During the first months until the harvest, a tomato plant grows about 25 cm a week. This means that after about two and a half months, the canopy of the plants will have reached the top of the greenhouse (4.5 metres high). To ensure that the plants can continue to grow, each plant has a small ball of string that can be unwound. From March onwards, the plants are lowered by about 50 cm once every two weeks and moved along the supports. This means they can keep growing to reach a length of up to 12 metres!

The period from the moment of fruit setting to harvest takes eight weeks. The first tomatoes start to ripen in March and are picked from the vines. This is done by hand. After harvesting, the tomatoes are taken to the packing area where they are graded according to colour, ripeness and size. They are also inspected for various quality parameters, before being packed in the required packaging. In this way we can supply our customers with tomatoes that perfectly match their needs. In September we remove the growing tip at the top of plant, so it doesn’t produce any new flowers. This promotes the ripening of the remaining vines on the plant. At the end of November, the cropping cycle stops. The plants are removed, and the greenhouses are thoroughly cleaned. Ready for a new team of top performance athletes.

Biological crop protection

Working with nature is the only way to produce healthy and safe food. We are committed to maximum deployment of biological crop protection by maintaining the natural ecosystem in the greenhouse. We use natural predators to protect the crops from pests and diseases. For example, ladybirds that eat the leaf aphids and parasitic wasps that control the greenhouse whitefly population. Biological crop protection is circular and does not affect the environment. In addition, the plant’s natural defence system is boosted, and they are less susceptible to disease.

Harvesting rainwater

Our main source of water to irrigate the tomato plants is rainwater. Rainwater that falls onto the greenhouses is harvested, or collected, in large tanks. In winter, excess water is injected into a sandy soil layer at a depth of about 40 metres. The water is stored there between several layers of soil, so it is isolated as a large ‘bubble’ and protected from contamination. In dry summer periods, when the water is needed we can pump it up again.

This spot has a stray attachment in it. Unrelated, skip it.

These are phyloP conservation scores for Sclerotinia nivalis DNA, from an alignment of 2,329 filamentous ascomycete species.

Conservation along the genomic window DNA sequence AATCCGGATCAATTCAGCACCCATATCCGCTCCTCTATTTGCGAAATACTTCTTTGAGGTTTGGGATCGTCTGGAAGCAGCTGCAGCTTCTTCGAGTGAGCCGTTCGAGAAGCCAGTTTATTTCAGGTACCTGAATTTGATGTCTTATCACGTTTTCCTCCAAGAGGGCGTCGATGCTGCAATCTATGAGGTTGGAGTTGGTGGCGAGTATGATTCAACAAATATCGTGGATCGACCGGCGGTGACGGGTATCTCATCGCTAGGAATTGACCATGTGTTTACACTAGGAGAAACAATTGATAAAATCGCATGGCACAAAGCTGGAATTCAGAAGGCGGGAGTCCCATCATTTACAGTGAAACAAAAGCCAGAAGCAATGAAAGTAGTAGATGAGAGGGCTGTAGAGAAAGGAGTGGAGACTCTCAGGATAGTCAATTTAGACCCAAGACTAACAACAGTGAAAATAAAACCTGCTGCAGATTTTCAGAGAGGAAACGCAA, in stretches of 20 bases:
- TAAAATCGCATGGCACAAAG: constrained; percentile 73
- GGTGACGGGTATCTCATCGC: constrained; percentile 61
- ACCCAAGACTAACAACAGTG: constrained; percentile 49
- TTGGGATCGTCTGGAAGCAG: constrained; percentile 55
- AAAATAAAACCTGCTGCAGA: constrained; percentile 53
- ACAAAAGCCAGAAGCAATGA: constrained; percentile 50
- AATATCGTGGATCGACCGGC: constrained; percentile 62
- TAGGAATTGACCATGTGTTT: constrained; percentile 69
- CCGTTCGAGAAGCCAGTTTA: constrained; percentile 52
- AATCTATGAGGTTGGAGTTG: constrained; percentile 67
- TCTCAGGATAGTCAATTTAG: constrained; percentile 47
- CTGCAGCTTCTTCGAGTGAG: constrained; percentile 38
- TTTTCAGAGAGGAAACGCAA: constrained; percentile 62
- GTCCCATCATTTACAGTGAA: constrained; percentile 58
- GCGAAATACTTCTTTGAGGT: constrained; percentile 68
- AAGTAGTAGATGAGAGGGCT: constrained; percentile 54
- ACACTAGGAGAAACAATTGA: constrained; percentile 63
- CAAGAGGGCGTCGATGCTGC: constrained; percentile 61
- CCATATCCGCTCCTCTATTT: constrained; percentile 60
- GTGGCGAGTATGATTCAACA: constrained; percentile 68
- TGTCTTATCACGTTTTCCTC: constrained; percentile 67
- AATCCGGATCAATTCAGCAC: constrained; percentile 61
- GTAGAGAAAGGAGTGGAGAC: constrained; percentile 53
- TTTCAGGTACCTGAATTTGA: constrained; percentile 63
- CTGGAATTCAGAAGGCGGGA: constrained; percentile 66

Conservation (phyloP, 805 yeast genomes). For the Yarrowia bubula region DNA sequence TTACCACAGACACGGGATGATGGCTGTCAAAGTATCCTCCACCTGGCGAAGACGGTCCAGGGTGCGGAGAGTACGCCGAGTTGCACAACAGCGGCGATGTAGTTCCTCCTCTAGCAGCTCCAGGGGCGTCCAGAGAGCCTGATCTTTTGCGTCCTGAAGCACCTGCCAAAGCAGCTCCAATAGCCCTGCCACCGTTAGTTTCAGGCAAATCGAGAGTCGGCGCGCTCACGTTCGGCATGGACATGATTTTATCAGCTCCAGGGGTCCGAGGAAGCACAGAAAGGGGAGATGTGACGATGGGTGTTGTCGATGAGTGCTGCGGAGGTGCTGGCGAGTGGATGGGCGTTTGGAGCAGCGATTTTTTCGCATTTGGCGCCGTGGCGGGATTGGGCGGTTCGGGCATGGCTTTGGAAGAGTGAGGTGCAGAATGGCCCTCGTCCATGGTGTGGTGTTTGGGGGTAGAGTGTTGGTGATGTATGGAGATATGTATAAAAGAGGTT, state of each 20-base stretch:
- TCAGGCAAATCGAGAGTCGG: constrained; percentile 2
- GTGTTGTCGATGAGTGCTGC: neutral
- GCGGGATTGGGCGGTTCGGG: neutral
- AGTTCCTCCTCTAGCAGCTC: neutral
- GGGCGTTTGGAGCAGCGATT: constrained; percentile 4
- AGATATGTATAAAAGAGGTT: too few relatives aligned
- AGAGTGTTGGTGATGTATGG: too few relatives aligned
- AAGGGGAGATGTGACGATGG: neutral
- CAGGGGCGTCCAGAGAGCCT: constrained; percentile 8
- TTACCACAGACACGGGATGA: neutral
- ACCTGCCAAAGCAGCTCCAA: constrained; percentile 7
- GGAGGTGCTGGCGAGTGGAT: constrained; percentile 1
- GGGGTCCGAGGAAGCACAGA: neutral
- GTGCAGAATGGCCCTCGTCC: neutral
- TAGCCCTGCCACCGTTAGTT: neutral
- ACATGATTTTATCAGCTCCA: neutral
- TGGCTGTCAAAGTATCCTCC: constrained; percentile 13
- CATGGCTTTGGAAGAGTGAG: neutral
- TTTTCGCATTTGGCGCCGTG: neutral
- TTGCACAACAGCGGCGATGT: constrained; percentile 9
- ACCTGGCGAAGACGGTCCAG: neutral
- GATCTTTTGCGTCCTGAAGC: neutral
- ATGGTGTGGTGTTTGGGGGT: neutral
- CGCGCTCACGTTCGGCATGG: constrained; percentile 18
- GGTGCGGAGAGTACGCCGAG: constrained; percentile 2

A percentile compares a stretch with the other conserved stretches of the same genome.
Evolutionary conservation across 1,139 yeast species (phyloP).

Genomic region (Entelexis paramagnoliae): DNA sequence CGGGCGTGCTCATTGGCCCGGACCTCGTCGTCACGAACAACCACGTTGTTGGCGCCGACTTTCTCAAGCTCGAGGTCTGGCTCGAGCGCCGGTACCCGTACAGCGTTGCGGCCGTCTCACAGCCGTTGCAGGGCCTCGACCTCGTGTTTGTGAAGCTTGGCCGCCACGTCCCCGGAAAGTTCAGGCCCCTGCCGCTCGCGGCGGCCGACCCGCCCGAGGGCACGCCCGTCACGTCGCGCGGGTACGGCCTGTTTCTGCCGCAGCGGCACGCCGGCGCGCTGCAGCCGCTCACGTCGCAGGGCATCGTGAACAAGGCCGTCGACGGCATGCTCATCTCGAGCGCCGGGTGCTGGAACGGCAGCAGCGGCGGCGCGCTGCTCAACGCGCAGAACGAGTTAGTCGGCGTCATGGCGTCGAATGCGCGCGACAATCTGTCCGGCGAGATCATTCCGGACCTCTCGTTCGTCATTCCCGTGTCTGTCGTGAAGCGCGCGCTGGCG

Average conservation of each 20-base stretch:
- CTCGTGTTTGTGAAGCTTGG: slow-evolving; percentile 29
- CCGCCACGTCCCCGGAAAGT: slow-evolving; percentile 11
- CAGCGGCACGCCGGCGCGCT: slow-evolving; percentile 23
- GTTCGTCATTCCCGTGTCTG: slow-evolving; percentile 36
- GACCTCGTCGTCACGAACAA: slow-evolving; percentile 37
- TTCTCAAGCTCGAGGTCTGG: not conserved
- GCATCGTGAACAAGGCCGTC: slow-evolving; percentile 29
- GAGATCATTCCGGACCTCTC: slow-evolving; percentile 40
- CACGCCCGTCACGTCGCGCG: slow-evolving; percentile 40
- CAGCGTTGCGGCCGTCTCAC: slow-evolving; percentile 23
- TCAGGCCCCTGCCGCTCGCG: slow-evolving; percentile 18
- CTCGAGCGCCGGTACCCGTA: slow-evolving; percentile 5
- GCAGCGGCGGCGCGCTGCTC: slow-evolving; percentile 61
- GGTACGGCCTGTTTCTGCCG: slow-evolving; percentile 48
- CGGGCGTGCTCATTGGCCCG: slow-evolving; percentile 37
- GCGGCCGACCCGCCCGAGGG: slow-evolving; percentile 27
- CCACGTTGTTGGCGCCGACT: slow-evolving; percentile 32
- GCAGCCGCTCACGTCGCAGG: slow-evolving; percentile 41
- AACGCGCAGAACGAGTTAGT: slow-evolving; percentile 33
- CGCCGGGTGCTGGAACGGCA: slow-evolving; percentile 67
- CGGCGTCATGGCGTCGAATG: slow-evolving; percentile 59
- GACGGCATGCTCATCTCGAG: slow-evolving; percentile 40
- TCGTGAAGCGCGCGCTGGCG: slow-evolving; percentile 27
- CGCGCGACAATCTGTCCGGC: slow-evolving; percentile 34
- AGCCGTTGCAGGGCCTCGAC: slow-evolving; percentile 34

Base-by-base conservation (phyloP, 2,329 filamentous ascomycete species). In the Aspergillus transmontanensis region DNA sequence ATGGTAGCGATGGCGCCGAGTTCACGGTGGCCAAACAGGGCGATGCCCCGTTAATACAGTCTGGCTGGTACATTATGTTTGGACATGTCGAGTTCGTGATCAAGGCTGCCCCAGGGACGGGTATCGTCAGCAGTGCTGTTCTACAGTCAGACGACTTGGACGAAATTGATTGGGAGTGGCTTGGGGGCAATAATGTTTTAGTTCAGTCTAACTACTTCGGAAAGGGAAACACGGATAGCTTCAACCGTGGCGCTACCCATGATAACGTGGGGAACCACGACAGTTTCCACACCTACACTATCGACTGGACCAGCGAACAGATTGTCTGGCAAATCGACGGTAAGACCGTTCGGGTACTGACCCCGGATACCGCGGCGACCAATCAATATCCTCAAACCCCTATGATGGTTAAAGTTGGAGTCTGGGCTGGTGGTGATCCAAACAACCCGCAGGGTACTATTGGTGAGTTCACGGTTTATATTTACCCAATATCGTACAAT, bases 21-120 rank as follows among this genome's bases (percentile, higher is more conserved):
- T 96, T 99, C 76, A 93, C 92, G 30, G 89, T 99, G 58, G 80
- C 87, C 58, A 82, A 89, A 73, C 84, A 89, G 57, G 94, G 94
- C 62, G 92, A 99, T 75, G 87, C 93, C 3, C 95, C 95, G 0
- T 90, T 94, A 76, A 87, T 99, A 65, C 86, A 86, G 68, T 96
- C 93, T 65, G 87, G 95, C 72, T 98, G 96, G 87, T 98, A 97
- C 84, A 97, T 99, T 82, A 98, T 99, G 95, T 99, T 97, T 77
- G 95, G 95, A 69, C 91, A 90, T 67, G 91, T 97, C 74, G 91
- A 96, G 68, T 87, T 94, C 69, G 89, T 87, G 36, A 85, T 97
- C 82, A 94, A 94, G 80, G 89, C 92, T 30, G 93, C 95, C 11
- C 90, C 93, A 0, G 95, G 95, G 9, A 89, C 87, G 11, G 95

All the water we harvest is used as efficiently as possible. Intelligent software identifies the precise water requirement of the average plant, so they are never given too much or too little water. Any water not absorbed by the plant is drained away, filtered and reused. This closes the water use cycle.

Substrate-based cultivation

The tomatoes produced by Duijvestijn Tomaten are grown on a substrate medium made from stone wool. Stone wool has a unique fibre structure, which enables very precise dosing of water and nutrients. This means that waste is practically eliminated. In addition, stone wool can easily be reused. It can be recycled to make new substrate slabs but is also ideal as insulation for homes or as a filling material for bricks. This makes stone wool a sustainable and environmentally friendly product.


As one of the first growers in the Netherlands, we have heated our greenhouses with geothermal heat since 2011. Geothermal energy is a very environmentally friendly way to generate heat. Using geothermal energy means we do not use fossil fuels and there is no residual waste. This saves approximately 6 to 7  million m 3 of natural gas annually. In addition, since 2019, an array of more than 2,500 solar panels has covered the roof of our packaging division LogiFour. This enables us to generate almost enough energy to be self-sufficient. So our tomatoes are truly sustainable in every sense!